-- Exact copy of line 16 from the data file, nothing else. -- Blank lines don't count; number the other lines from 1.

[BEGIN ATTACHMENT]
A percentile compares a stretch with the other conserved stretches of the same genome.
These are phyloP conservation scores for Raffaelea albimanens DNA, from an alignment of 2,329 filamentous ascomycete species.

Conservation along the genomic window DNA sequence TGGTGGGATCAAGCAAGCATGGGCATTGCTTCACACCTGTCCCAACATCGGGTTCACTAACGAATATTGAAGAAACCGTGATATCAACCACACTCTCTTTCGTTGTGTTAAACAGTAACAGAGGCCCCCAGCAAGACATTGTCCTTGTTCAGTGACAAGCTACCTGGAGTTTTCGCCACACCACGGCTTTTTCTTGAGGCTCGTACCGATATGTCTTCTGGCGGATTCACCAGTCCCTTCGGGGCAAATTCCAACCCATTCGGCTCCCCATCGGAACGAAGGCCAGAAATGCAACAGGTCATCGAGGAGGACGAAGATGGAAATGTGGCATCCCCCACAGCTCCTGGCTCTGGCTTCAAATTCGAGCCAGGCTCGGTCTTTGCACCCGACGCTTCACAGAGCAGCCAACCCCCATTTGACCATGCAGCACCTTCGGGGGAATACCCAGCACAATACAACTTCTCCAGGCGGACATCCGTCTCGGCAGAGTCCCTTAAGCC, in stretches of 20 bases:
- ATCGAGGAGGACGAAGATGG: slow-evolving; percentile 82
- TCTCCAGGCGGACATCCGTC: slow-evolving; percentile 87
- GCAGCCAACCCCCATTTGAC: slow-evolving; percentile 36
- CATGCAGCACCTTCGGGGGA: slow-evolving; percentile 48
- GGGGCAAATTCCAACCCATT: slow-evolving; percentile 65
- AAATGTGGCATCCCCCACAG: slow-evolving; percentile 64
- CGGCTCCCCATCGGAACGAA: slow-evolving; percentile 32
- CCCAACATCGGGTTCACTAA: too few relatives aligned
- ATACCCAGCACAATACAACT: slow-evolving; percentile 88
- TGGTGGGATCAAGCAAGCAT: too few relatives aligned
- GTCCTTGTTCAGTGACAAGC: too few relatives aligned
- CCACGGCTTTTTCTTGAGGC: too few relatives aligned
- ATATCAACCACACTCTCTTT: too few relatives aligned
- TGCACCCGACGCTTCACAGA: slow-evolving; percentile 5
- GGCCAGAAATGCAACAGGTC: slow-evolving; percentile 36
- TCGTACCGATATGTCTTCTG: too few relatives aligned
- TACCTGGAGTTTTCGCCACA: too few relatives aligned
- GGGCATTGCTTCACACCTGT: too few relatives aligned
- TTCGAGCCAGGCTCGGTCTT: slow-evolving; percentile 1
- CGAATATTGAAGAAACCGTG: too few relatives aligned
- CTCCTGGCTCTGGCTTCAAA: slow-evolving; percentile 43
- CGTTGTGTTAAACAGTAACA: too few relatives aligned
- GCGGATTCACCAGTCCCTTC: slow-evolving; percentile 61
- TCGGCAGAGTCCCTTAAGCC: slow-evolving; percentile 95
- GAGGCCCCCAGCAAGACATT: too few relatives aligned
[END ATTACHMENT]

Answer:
- ATATCAACCACACTCTCTTT: too few relatives aligned